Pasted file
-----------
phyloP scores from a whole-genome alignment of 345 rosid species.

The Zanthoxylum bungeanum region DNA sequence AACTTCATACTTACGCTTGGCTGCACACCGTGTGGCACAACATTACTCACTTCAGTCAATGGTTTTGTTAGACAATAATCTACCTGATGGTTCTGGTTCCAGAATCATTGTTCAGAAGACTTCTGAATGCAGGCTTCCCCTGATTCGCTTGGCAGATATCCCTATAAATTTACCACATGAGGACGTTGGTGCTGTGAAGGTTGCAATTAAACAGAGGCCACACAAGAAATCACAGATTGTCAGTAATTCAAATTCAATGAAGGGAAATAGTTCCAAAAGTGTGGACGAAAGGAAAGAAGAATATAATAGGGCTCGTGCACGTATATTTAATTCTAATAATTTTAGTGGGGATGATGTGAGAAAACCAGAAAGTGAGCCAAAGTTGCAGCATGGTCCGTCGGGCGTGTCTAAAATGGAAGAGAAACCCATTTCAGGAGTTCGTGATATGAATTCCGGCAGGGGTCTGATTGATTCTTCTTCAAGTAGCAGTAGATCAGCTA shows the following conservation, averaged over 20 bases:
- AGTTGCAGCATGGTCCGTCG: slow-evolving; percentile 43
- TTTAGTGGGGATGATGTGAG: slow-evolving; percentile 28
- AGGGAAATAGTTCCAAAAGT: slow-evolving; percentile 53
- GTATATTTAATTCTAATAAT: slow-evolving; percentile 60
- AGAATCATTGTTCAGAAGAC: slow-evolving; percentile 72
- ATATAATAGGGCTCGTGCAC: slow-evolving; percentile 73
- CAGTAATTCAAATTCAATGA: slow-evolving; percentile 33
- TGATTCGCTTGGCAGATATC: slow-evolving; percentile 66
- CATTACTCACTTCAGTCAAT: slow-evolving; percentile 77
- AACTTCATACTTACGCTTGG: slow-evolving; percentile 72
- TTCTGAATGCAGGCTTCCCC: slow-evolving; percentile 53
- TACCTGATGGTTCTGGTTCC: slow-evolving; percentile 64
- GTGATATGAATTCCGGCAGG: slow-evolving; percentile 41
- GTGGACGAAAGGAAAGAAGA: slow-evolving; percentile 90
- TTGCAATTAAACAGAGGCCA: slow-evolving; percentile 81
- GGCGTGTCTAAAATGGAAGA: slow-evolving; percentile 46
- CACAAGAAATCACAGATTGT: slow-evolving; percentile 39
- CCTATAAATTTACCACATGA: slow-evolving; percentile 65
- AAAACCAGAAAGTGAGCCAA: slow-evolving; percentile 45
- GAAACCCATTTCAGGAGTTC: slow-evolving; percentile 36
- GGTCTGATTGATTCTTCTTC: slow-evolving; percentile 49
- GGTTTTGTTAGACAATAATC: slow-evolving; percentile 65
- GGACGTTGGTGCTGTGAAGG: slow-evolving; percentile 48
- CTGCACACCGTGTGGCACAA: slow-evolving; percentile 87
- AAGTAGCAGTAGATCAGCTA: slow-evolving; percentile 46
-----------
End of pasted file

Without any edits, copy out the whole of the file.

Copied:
phyloP scores from a whole-genome alignment of 345 rosid species.

The Zanthoxylum bungeanum region DNA sequence AACTTCATACTTACGCTTGGCTGCACACCGTGTGGCACAACATTACTCACTTCAGTCAATGGTTTTGTTAGACAATAATCTACCTGATGGTTCTGGTTCCAGAATCATTGTTCAGAAGACTTCTGAATGCAGGCTTCCCCTGATTCGCTTGGCAGATATCCCTATAAATTTACCACATGAGGACGTTGGTGCTGTGAAGGTTGCAATTAAACAGAGGCCACACAAGAAATCACAGATTGTCAGTAATTCAAATTCAATGAAGGGAAATAGTTCCAAAAGTGTGGACGAAAGGAAAGAAGAATATAATAGGGCTCGTGCACGTATATTTAATTCTAATAATTTTAGTGGGGATGATGTGAGAAAACCAGAAAGTGAGCCAAAGTTGCAGCATGGTCCGTCGGGCGTGTCTAAAATGGAAGAGAAACCCATTTCAGGAGTTCGTGATATGAATTCCGGCAGGGGTCTGATTGATTCTTCTTCAAGTAGCAGTAGATCAGCTA shows the following conservation, averaged over 20 bases:
- AGTTGCAGCATGGTCCGTCG: slow-evolving; percentile 43
- TTTAGTGGGGATGATGTGAG: slow-evolving; percentile 28
- AGGGAAATAGTTCCAAAAGT: slow-evolving; percentile 53
- GTATATTTAATTCTAATAAT: slow-evolving; percentile 60
- AGAATCATTGTTCAGAAGAC: slow-evolving; percentile 72
- ATATAATAGGGCTCGTGCAC: slow-evolving; percentile 73
- CAGTAATTCAAATTCAATGA: slow-evolving; percentile 33
- TGATTCGCTTGGCAGATATC: slow-evolving; percentile 66
- CATTACTCACTTCAGTCAAT: slow-evolving; percentile 77
- AACTTCATACTTACGCTTGG: slow-evolving; percentile 72
- TTCTGAATGCAGGCTTCCCC: slow-evolving; percentile 53
- TACCTGATGGTTCTGGTTCC: slow-evolving; percentile 64
- GTGATATGAATTCCGGCAGG: slow-evolving; percentile 41
- GTGGACGAAAGGAAAGAAGA: slow-evolving; percentile 90
- TTGCAATTAAACAGAGGCCA: slow-evolving; percentile 81
- GGCGTGTCTAAAATGGAAGA: slow-evolving; percentile 46
- CACAAGAAATCACAGATTGT: slow-evolving; percentile 39
- CCTATAAATTTACCACATGA: slow-evolving; percentile 65
- AAAACCAGAAAGTGAGCCAA: slow-evolving; percentile 45
- GAAACCCATTTCAGGAGTTC: slow-evolving; percentile 36
- GGTCTGATTGATTCTTCTTC: slow-evolving; percentile 49
- GGTTTTGTTAGACAATAATC: slow-evolving; percentile 65
- GGACGTTGGTGCTGTGAAGG: slow-evolving; percentile 48
- CTGCACACCGTGTGGCACAA: slow-evolving; percentile 87
- AAGTAGCAGTAGATCAGCTA: slow-evolving; percentile 46